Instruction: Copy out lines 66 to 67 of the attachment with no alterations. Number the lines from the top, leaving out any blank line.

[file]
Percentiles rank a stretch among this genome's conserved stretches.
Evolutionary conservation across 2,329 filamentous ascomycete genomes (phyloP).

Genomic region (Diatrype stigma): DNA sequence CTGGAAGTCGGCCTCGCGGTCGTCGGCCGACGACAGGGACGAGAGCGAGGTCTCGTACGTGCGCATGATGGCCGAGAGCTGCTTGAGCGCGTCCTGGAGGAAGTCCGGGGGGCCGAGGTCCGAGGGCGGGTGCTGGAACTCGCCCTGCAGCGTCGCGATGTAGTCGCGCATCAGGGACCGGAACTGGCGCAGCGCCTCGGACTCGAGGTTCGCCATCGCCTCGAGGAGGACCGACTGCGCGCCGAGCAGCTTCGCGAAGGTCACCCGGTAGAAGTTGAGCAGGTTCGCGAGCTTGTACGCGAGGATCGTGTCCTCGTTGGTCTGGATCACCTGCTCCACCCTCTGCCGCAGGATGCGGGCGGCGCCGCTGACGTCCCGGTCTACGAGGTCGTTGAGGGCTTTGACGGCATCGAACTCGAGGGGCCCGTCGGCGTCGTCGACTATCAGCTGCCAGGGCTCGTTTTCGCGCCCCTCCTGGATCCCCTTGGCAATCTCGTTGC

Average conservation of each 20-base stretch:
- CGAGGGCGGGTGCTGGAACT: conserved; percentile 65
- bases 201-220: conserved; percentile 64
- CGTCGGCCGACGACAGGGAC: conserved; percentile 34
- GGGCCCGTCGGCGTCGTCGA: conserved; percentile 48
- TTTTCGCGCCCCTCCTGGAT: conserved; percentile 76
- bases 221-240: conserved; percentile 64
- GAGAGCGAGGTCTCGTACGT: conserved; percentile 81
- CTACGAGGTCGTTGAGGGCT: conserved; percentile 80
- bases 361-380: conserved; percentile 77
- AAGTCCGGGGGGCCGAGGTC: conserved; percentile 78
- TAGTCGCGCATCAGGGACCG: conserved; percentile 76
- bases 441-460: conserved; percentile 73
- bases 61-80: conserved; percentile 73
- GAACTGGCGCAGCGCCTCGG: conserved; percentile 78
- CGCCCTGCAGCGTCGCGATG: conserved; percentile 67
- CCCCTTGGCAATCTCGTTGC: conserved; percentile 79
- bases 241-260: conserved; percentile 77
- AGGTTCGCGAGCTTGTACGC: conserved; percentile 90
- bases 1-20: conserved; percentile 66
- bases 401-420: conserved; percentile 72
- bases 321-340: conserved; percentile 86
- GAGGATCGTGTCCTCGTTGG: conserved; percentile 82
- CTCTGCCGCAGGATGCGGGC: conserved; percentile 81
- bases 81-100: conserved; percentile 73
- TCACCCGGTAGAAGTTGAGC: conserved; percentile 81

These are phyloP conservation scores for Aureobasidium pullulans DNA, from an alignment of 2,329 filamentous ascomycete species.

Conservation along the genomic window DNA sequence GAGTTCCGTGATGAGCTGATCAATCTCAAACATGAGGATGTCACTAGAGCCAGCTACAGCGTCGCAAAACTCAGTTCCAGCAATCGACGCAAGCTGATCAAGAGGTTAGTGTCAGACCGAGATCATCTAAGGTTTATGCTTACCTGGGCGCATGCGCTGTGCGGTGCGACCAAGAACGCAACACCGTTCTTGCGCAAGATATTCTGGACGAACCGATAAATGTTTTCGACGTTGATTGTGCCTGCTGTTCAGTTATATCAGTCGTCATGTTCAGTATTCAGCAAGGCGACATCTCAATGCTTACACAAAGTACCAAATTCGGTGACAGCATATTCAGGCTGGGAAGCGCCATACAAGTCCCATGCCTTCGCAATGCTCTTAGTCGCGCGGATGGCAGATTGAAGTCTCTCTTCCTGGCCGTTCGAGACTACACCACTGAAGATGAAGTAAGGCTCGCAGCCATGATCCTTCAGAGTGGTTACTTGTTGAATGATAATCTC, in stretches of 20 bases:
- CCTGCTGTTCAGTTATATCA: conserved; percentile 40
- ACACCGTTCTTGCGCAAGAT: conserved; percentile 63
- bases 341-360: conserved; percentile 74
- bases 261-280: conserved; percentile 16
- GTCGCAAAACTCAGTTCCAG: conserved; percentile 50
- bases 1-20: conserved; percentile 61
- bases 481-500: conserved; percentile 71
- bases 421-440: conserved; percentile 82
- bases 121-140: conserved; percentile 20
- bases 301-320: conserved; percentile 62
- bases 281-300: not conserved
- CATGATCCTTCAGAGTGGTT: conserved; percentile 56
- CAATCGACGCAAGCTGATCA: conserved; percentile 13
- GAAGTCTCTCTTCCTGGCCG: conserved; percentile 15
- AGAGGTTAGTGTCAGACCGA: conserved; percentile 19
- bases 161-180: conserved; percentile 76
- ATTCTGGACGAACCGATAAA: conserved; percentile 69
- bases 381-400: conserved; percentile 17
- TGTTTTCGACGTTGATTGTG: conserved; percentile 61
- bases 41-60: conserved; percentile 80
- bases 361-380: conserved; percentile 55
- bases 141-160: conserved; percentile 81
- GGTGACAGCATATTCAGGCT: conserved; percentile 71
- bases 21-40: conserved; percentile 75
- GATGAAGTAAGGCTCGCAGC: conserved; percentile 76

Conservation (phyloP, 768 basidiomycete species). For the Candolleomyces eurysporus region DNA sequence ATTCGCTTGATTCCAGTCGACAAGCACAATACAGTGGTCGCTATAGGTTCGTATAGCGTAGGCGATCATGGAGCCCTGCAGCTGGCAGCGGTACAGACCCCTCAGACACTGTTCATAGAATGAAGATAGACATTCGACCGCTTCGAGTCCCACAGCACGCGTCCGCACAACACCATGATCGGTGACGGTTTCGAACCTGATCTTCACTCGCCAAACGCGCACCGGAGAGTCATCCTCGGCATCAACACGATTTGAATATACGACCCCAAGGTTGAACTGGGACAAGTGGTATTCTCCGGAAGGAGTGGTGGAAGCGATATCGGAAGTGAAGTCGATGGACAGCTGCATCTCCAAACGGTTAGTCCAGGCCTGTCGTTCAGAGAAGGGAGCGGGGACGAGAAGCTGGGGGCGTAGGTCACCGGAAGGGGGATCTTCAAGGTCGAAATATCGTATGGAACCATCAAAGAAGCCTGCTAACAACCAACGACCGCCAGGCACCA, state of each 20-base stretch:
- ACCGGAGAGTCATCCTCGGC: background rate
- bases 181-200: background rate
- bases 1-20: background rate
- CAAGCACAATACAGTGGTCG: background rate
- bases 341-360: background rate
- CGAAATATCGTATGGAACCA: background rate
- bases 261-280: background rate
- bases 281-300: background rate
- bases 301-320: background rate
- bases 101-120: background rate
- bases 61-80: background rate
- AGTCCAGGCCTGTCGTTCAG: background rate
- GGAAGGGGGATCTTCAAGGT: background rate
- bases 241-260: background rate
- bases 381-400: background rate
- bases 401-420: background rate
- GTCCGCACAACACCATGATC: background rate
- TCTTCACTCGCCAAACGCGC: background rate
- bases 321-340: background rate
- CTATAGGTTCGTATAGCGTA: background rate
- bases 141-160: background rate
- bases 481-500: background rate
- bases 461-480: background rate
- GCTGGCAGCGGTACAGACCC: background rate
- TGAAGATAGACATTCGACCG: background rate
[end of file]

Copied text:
- bases 301-320: background rate
- bases 101-120: background rate